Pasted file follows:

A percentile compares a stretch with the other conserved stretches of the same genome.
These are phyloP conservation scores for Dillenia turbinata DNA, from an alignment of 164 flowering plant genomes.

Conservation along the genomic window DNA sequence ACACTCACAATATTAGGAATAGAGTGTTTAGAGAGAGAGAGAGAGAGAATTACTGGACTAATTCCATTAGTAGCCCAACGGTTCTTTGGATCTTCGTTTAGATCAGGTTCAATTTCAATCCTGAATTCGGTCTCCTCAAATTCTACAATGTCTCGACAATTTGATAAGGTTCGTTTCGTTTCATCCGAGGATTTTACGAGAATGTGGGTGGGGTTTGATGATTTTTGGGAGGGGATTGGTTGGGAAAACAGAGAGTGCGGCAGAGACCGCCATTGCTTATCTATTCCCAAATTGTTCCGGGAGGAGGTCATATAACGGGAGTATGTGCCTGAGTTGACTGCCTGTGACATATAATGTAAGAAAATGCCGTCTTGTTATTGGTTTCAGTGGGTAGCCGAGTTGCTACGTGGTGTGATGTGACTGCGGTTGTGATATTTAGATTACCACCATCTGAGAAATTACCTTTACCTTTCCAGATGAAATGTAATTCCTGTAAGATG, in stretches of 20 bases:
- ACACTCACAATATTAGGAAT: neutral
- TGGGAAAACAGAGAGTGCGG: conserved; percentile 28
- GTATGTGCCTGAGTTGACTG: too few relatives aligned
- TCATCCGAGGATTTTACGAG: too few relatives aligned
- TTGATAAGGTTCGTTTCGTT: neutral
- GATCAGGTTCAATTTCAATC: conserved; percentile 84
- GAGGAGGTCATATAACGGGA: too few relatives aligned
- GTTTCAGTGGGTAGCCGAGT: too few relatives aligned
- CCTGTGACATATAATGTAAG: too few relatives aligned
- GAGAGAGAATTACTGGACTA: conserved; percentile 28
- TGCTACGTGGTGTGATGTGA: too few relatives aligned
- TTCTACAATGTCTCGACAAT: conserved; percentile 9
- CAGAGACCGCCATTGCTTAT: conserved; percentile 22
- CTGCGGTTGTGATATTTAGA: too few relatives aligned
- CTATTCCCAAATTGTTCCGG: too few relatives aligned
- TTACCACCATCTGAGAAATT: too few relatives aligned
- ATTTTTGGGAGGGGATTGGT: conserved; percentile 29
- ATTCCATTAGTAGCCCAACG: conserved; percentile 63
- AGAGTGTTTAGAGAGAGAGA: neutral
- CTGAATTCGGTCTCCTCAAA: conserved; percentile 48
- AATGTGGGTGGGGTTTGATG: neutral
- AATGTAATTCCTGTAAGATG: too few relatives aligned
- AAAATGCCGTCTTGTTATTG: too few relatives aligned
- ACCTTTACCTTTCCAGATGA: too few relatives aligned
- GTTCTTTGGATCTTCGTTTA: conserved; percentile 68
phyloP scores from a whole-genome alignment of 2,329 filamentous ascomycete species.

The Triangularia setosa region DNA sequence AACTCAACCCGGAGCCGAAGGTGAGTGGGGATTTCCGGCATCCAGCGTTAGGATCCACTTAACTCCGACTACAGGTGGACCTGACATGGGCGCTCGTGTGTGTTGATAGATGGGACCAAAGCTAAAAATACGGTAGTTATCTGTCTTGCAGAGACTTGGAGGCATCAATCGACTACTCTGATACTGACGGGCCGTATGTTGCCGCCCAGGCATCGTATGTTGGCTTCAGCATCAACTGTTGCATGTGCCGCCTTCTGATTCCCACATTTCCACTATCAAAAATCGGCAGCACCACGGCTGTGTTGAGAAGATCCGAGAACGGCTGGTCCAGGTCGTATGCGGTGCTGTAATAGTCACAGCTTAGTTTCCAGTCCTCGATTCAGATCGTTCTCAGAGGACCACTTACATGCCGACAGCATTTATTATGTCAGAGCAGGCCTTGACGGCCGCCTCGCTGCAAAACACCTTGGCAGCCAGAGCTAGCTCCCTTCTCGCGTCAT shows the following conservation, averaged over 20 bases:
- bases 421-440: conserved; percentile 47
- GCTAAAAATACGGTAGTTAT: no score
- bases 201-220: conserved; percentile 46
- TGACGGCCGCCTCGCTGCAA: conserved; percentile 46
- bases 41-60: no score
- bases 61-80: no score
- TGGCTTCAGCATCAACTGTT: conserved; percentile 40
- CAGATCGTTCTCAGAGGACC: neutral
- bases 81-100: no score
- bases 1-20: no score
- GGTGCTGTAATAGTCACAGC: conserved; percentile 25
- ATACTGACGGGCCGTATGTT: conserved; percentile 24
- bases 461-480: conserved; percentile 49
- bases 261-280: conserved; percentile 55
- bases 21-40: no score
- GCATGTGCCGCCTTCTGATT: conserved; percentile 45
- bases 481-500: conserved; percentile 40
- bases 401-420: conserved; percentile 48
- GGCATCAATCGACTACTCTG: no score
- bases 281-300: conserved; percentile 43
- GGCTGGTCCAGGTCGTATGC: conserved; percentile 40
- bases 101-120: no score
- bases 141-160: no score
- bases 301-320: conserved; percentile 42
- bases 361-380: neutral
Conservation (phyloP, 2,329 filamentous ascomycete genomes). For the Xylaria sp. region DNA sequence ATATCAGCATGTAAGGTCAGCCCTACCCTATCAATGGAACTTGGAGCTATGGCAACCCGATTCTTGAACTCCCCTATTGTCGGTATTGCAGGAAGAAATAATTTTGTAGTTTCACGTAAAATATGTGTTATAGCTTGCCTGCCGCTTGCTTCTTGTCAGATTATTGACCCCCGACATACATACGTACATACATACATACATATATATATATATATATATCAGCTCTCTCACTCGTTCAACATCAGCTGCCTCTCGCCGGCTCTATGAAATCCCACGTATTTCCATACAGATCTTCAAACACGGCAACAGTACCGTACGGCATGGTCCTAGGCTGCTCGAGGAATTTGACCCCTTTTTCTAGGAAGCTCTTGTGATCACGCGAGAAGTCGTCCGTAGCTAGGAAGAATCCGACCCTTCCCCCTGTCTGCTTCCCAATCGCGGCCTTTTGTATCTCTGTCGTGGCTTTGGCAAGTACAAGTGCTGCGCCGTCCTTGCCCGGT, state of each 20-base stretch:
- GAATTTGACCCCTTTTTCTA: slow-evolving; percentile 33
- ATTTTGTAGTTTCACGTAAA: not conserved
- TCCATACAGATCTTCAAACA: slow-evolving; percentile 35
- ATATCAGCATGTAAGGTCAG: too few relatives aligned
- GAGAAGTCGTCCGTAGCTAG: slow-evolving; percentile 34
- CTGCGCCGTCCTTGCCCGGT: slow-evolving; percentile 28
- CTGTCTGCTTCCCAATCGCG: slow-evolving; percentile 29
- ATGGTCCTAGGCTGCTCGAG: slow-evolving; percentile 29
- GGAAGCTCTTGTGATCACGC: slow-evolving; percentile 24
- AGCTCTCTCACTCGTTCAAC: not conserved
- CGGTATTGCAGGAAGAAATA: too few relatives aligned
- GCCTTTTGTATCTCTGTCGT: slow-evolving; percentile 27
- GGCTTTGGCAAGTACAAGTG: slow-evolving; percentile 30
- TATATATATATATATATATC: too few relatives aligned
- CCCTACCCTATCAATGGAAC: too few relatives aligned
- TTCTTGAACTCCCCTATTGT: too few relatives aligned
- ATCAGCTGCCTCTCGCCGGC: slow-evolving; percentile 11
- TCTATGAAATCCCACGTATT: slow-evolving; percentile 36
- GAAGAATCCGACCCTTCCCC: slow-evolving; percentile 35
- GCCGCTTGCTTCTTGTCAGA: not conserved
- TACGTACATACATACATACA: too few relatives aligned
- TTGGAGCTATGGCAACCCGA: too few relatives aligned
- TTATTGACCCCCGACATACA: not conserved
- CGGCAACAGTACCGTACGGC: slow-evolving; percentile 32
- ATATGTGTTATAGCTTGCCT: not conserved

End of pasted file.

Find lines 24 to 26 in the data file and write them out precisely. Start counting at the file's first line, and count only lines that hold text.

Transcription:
- AATGTGGGTGGGGTTTGATG: neutral
- AATGTAATTCCTGTAAGATG: too few relatives aligned
- AAAATGCCGTCTTGTTATTG: too few relatives aligned